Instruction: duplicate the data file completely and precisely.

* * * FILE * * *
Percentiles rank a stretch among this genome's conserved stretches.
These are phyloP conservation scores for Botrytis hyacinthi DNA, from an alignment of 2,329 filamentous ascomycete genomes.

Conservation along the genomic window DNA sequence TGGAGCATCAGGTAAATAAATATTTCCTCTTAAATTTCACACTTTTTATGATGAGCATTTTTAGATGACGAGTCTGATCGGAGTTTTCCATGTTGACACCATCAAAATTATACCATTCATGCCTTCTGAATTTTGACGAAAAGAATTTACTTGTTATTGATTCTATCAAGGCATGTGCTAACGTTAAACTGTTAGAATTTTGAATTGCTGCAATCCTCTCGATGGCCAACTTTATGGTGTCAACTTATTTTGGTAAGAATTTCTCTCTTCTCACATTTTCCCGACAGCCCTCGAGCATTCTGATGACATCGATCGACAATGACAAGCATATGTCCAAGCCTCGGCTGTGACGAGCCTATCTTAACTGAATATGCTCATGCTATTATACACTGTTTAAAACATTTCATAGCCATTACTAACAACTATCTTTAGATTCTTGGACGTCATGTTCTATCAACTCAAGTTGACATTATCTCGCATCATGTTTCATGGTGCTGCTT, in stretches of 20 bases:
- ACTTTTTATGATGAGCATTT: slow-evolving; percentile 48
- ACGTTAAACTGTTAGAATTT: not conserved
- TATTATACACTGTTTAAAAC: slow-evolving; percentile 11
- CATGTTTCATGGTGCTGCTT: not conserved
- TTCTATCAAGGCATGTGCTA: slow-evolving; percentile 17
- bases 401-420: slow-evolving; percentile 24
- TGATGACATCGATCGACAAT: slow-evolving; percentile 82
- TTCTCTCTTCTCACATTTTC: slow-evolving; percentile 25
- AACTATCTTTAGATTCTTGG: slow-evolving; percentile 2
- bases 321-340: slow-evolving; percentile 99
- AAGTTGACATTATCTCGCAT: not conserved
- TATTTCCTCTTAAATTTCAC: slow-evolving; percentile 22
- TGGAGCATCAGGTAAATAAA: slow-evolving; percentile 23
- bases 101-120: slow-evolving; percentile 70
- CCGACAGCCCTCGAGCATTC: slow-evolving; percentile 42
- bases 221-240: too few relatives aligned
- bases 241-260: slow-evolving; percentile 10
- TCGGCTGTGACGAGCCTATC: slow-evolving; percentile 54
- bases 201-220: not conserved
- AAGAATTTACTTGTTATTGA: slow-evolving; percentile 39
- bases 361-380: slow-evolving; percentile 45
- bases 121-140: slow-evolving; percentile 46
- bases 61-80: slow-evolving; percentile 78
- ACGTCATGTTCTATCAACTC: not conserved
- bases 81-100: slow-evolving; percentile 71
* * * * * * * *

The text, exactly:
Percentiles rank a stretch among this genome's conserved stretches.
These are phyloP conservation scores for Botrytis hyacinthi DNA, from an alignment of 2,329 filamentous ascomycete genomes.

Conservation along the genomic window DNA sequence TGGAGCATCAGGTAAATAAATATTTCCTCTTAAATTTCACACTTTTTATGATGAGCATTTTTAGATGACGAGTCTGATCGGAGTTTTCCATGTTGACACCATCAAAATTATACCATTCATGCCTTCTGAATTTTGACGAAAAGAATTTACTTGTTATTGATTCTATCAAGGCATGTGCTAACGTTAAACTGTTAGAATTTTGAATTGCTGCAATCCTCTCGATGGCCAACTTTATGGTGTCAACTTATTTTGGTAAGAATTTCTCTCTTCTCACATTTTCCCGACAGCCCTCGAGCATTCTGATGACATCGATCGACAATGACAAGCATATGTCCAAGCCTCGGCTGTGACGAGCCTATCTTAACTGAATATGCTCATGCTATTATACACTGTTTAAAACATTTCATAGCCATTACTAACAACTATCTTTAGATTCTTGGACGTCATGTTCTATCAACTCAAGTTGACATTATCTCGCATCATGTTTCATGGTGCTGCTT, in stretches of 20 bases:
- ACTTTTTATGATGAGCATTT: slow-evolving; percentile 48
- ACGTTAAACTGTTAGAATTT: not conserved
- TATTATACACTGTTTAAAAC: slow-evolving; percentile 11
- CATGTTTCATGGTGCTGCTT: not conserved
- TTCTATCAAGGCATGTGCTA: slow-evolving; percentile 17
- bases 401-420: slow-evolving; percentile 24
- TGATGACATCGATCGACAAT: slow-evolving; percentile 82
- TTCTCTCTTCTCACATTTTC: slow-evolving; percentile 25
- AACTATCTTTAGATTCTTGG: slow-evolving; percentile 2
- bases 321-340: slow-evolving; percentile 99
- AAGTTGACATTATCTCGCAT: not conserved
- TATTTCCTCTTAAATTTCAC: slow-evolving; percentile 22
- TGGAGCATCAGGTAAATAAA: slow-evolving; percentile 23
- bases 101-120: slow-evolving; percentile 70
- CCGACAGCCCTCGAGCATTC: slow-evolving; percentile 42
- bases 221-240: too few relatives aligned
- bases 241-260: slow-evolving; percentile 10
- TCGGCTGTGACGAGCCTATC: slow-evolving; percentile 54
- bases 201-220: not conserved
- AAGAATTTACTTGTTATTGA: slow-evolving; percentile 39
- bases 361-380: slow-evolving; percentile 45
- bases 121-140: slow-evolving; percentile 46
- bases 61-80: slow-evolving; percentile 78
- ACGTCATGTTCTATCAACTC: not conserved
- bases 81-100: slow-evolving; percentile 71